Orange County, other local governments enact curfews in response to protests

Orange County Mayor Jerry Demings announced that he is enacting a curfew in unincorporated Orange County in response to the protests that took place on Saturday.

The curfew will run nightly between 10 p.m. and 5 a.m. until further notice.

Read Mayor Demings' executive order:

A statement from Mayor Demings on recent events:

"As the first African-American elected Mayor of Orange County, I want to acknowledge we have a systemic problem with racism in America. It is my solemn commitment to work with community leaders in addressing it."

"I support and applaud peaceful and thoughtful protests.  However, we cannot as a civilized society accept violence and destruction of property as a solution. The call to action for protests must be done in a nonviolent manner with a healthy respect for the rule of law."

"I stand with law enforcement leaders who have called for change and are against the unjustified use of force. We must be unified and have a respect for one another, especially during this time of a pandemic."

"As a former police chief and sheriff, lawlessness is not the answer. I will be working with local leaders, clergy and law enforcement to develop long and short-term strategies to address the myriad of issues facing our society."

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On Saturday, protesters marched up and down the streets of Downtown Orlando on Saturday, demanding justice for George Floyd. When protesters started to set off fireworks, police responded with pepper spray.

Protests moved onto the 408, as people climbed barriers and blocked the highway while denouncing police brutality. Police said that some protesters threw rocks at bottles at officers, forcing them to use a "chemical agent" to clear them from the highway.

At least six people were arrested. While all this was happening, several businesses near the Mall at Millenia were broken into and damaged by looters.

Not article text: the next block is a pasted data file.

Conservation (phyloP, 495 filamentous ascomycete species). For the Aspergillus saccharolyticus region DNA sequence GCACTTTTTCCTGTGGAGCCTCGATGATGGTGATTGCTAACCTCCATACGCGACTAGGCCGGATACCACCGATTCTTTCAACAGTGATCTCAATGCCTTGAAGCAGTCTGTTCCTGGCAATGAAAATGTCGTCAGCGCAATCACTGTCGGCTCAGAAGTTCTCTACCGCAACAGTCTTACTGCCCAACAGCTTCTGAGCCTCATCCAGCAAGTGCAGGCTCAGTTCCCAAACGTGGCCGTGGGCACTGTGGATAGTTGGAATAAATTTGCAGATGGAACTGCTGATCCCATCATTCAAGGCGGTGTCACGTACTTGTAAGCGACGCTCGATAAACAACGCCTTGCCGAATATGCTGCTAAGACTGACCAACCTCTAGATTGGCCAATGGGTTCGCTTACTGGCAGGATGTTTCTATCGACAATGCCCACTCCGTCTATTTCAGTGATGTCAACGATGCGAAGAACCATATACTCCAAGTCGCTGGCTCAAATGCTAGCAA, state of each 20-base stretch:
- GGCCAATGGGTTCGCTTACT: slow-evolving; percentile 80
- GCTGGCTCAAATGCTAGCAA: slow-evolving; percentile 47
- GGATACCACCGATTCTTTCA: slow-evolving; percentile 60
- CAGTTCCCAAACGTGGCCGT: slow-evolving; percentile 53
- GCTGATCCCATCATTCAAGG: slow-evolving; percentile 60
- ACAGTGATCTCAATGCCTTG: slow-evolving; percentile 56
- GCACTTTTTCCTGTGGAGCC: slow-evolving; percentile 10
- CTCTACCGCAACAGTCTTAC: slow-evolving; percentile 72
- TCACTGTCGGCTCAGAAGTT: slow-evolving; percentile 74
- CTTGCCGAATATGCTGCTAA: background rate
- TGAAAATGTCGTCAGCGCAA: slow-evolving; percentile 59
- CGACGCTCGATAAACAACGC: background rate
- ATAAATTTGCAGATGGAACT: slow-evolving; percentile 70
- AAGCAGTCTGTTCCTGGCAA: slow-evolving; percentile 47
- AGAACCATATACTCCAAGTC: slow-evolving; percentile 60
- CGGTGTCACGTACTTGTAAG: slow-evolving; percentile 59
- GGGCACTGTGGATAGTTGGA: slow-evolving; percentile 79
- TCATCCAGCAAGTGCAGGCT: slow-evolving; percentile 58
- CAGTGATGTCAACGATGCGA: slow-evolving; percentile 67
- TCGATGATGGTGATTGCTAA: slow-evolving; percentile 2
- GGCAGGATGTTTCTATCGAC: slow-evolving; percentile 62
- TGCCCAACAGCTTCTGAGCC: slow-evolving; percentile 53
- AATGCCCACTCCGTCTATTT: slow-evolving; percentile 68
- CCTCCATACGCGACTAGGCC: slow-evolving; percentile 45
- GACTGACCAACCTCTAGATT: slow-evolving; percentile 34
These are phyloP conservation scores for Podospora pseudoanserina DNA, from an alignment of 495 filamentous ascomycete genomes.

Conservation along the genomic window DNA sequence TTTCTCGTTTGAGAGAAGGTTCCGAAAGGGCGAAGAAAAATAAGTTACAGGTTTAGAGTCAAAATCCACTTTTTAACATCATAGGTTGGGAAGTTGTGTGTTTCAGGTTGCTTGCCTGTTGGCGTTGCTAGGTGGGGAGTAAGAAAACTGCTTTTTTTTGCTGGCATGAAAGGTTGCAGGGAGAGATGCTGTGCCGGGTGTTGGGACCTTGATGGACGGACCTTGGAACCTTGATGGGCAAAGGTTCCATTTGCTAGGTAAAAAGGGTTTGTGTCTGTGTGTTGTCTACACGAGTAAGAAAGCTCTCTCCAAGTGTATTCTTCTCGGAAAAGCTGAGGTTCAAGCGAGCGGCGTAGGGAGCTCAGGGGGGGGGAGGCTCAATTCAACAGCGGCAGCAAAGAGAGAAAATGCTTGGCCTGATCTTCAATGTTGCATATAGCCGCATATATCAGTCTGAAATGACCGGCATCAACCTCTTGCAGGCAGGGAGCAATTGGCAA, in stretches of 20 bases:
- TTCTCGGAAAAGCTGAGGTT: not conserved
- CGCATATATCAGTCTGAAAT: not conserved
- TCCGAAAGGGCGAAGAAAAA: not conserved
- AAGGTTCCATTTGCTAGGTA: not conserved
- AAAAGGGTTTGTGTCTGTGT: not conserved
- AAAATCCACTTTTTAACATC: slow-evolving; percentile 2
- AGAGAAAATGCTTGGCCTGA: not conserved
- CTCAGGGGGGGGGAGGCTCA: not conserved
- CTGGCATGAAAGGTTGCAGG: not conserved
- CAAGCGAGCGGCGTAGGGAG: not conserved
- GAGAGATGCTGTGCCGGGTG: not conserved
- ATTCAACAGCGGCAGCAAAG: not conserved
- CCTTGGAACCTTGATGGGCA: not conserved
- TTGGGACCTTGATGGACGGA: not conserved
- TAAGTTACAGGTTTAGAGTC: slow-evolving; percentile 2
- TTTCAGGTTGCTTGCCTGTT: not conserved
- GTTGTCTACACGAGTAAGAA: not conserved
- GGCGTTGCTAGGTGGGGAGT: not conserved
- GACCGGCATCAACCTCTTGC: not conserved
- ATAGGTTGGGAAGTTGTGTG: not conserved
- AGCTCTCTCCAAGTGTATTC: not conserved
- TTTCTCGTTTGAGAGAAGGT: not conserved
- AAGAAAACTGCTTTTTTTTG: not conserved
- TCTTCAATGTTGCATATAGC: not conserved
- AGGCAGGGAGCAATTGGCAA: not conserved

RELATED: Video shows milk poured over face of child pepper-sprayed in Seattle protest

Orlando Mayor Buddy Dyer began the news conference on Sunday by expressing that "what happened to George Floyd was horrific, unacceptable, and not the first time" that black Americans have been killed, referencing Breonna Taylor and Ahmad Arbery, two other recent deaths.

"What I can say is that I see you, I hear you, and above all else, we will not remain silent. Together, we will enact change by joining our voices," he added. "Demonstrations allow us to join together peacefully."

He acknowledged that for hours, residents were peaceful in their demonstration through Downtown Orlando but that a small group of people brought violence.

"We support your demonstrations, we stand with you," Dyer said. "But we do not welcome violence of any type."

He reiterated before giving the Orange County Mayor Demings the chance to speak that "we will show that Orlando is united in love, united in compassion, and united in understanding.

RELATED: Sheriff: Jacksonville deputy stabbed in neck, others injured from thrown rocks and bricks during protests

Mayor Demings began his thoughts by stating that there are systematic problems with racism in America and that he has tried to change that from within during his career.

However, he said that this must be done with peace, citing that "that response has to be one that is thoughtful and peaceful, with the help and respect of the rule of law” and that "we cannot accept violence and destruction of the property of others."